The Andhra Pradesh had written to the Centre wanting to turn INS Viraat into a museum, but it hasn't come up with a concrete plan yet.
Who wants INS Viraat, the world's longest serving warship? This is what the Defence Ministry has asked the coastal states as it looks for a retirement home for the old war horse.
INS Viraat has served for 57 years, sailing for the Royal British Navy and then the Indian Navy. Last week, six other relics of the British era - the Sea Harriers - flew out of its deck for the last time and landed in Goa.
"There will be no more flying neither will she be deployed operationally," a senior naval officer told NDTV.
"Spares are difficult to come by both for the warship and the aircraft... It is increasingly becoming difficult to maintain the ship," the officer said, explaining why Viraat is being decommissioned.
Last week, a sailor, engineering mechanic Ashu Singh died and three others were injured
after one of the ship's boilers leaked.
Earlier, Andhra Pradesh had written to the Centre wanting to turn INS Viraat
into a museum, but it hasn't come up with a concrete plan yet.
"We would be happy if any of the coastal states takes charge and preserves INS Viraat," the officer said.
Turing the ship into a museum is an attractive proposition. But the upkeep may take Rs 1 crore a day.
In 2014, the iconic INS Vikrant -- from which fighters took off to bomb Chittagong and Cox Bazar during the 1971 Bangladesh liberation war -- had to be sent scrap yard when no one came forward to maintain it.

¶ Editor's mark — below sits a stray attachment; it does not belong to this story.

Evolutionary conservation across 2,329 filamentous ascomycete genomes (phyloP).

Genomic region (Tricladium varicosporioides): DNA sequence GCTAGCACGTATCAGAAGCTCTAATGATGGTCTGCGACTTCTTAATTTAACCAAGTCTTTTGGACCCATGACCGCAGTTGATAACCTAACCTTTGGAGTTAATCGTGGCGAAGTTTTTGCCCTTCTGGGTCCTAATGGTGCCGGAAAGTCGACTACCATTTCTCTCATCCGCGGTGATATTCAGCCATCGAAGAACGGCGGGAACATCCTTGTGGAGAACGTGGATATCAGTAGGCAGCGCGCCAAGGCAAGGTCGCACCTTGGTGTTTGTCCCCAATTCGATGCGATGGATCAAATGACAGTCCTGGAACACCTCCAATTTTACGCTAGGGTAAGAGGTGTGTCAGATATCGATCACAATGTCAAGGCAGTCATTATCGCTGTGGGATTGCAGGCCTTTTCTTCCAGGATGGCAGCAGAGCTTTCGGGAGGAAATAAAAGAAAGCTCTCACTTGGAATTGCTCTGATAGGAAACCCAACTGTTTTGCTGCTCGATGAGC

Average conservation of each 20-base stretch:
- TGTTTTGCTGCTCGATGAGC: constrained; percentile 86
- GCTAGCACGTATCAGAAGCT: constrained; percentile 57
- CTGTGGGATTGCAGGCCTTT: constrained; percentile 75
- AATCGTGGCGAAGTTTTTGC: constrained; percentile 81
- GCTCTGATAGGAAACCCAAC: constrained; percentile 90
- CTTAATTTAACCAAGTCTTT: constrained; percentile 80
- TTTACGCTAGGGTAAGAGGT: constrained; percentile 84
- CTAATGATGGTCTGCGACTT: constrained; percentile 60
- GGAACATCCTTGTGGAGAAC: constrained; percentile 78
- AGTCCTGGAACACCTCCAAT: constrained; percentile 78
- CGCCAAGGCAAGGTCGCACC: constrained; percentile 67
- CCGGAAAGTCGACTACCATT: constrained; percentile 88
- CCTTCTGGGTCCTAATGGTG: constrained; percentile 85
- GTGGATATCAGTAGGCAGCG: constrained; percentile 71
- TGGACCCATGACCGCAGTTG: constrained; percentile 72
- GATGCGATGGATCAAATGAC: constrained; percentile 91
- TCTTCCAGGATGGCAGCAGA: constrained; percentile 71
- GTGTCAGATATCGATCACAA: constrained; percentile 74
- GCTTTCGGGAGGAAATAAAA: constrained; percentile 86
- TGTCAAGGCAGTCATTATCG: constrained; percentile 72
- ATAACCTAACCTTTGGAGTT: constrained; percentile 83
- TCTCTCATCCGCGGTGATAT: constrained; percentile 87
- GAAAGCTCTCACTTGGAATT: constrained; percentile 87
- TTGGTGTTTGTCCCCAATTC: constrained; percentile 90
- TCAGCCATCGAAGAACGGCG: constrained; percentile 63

Built by British engineering conglomerate Vickers-Armstrongs Limited for the Royal British Navy during World War-II, the HMS Hermes first sailed in 1959. It served as the flagship of the British flotilla in the 1982 Falkland Island Campaign.
In 1985, it was decommissioned and parked at Portsmouth. The next year, the refurbished ship, renamed INS Viraat, joined the Indian Navy.
Viraat can transport about 750 troops and carry as many as four landing Craft Vehicle Personnel. About 26 aircraft -fighter jets, helicopters and surveillance craft -- can embark on the ship. During war, it can simultaneously launch amphibious operations and conduct anti-submarine warfare.
The 28,000-ton ship will now sail to Kochi, where its propulsion systems will be removed. "Only the diesel generators will be left on the ship. It will undergo a repair of the underwater hull," the officer said.